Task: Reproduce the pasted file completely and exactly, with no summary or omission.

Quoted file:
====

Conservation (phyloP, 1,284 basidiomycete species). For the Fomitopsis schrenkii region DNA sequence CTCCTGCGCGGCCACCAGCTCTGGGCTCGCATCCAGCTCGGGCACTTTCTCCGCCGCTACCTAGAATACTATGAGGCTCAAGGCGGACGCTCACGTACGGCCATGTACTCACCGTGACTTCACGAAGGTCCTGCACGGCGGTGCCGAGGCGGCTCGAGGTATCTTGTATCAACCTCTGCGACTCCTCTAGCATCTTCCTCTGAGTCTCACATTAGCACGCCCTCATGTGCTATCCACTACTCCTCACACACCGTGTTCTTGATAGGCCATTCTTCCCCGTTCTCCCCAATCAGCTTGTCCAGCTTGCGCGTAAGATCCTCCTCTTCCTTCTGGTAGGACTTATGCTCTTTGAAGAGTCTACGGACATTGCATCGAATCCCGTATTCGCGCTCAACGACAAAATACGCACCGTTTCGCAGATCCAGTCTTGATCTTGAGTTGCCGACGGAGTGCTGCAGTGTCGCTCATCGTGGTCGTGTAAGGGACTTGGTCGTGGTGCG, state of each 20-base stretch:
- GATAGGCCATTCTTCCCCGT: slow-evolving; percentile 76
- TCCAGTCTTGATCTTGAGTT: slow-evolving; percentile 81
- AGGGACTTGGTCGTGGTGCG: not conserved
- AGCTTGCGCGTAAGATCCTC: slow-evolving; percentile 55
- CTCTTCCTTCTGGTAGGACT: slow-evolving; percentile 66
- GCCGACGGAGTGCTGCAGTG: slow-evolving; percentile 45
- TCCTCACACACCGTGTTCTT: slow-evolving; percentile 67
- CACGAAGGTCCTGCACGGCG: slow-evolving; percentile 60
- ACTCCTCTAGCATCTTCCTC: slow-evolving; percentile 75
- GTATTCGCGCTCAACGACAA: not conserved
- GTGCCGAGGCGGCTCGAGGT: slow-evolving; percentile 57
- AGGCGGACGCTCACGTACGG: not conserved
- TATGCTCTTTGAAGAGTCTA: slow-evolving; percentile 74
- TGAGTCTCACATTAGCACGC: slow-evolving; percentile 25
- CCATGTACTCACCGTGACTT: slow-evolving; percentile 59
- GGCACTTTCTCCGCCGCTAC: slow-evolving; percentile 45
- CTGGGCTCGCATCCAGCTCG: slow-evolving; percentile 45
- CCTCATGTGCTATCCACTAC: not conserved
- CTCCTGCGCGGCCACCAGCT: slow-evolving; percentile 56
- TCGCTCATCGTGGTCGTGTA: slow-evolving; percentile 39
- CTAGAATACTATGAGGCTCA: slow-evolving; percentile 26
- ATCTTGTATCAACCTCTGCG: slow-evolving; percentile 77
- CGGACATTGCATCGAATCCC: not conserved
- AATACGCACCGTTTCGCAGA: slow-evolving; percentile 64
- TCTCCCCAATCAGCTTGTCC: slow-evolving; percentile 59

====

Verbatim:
Conservation (phyloP, 1,284 basidiomycete species). For the Fomitopsis schrenkii region DNA sequence CTCCTGCGCGGCCACCAGCTCTGGGCTCGCATCCAGCTCGGGCACTTTCTCCGCCGCTACCTAGAATACTATGAGGCTCAAGGCGGACGCTCACGTACGGCCATGTACTCACCGTGACTTCACGAAGGTCCTGCACGGCGGTGCCGAGGCGGCTCGAGGTATCTTGTATCAACCTCTGCGACTCCTCTAGCATCTTCCTCTGAGTCTCACATTAGCACGCCCTCATGTGCTATCCACTACTCCTCACACACCGTGTTCTTGATAGGCCATTCTTCCCCGTTCTCCCCAATCAGCTTGTCCAGCTTGCGCGTAAGATCCTCCTCTTCCTTCTGGTAGGACTTATGCTCTTTGAAGAGTCTACGGACATTGCATCGAATCCCGTATTCGCGCTCAACGACAAAATACGCACCGTTTCGCAGATCCAGTCTTGATCTTGAGTTGCCGACGGAGTGCTGCAGTGTCGCTCATCGTGGTCGTGTAAGGGACTTGGTCGTGGTGCG, state of each 20-base stretch:
- GATAGGCCATTCTTCCCCGT: slow-evolving; percentile 76
- TCCAGTCTTGATCTTGAGTT: slow-evolving; percentile 81
- AGGGACTTGGTCGTGGTGCG: not conserved
- AGCTTGCGCGTAAGATCCTC: slow-evolving; percentile 55
- CTCTTCCTTCTGGTAGGACT: slow-evolving; percentile 66
- GCCGACGGAGTGCTGCAGTG: slow-evolving; percentile 45
- TCCTCACACACCGTGTTCTT: slow-evolving; percentile 67
- CACGAAGGTCCTGCACGGCG: slow-evolving; percentile 60
- ACTCCTCTAGCATCTTCCTC: slow-evolving; percentile 75
- GTATTCGCGCTCAACGACAA: not conserved
- GTGCCGAGGCGGCTCGAGGT: slow-evolving; percentile 57
- AGGCGGACGCTCACGTACGG: not conserved
- TATGCTCTTTGAAGAGTCTA: slow-evolving; percentile 74
- TGAGTCTCACATTAGCACGC: slow-evolving; percentile 25
- CCATGTACTCACCGTGACTT: slow-evolving; percentile 59
- GGCACTTTCTCCGCCGCTAC: slow-evolving; percentile 45
- CTGGGCTCGCATCCAGCTCG: slow-evolving; percentile 45
- CCTCATGTGCTATCCACTAC: not conserved
- CTCCTGCGCGGCCACCAGCT: slow-evolving; percentile 56
- TCGCTCATCGTGGTCGTGTA: slow-evolving; percentile 39
- CTAGAATACTATGAGGCTCA: slow-evolving; percentile 26
- ATCTTGTATCAACCTCTGCG: slow-evolving; percentile 77
- CGGACATTGCATCGAATCCC: not conserved
- AATACGCACCGTTTCGCAGA: slow-evolving; percentile 64
- TCTCCCCAATCAGCTTGTCC: slow-evolving; percentile 59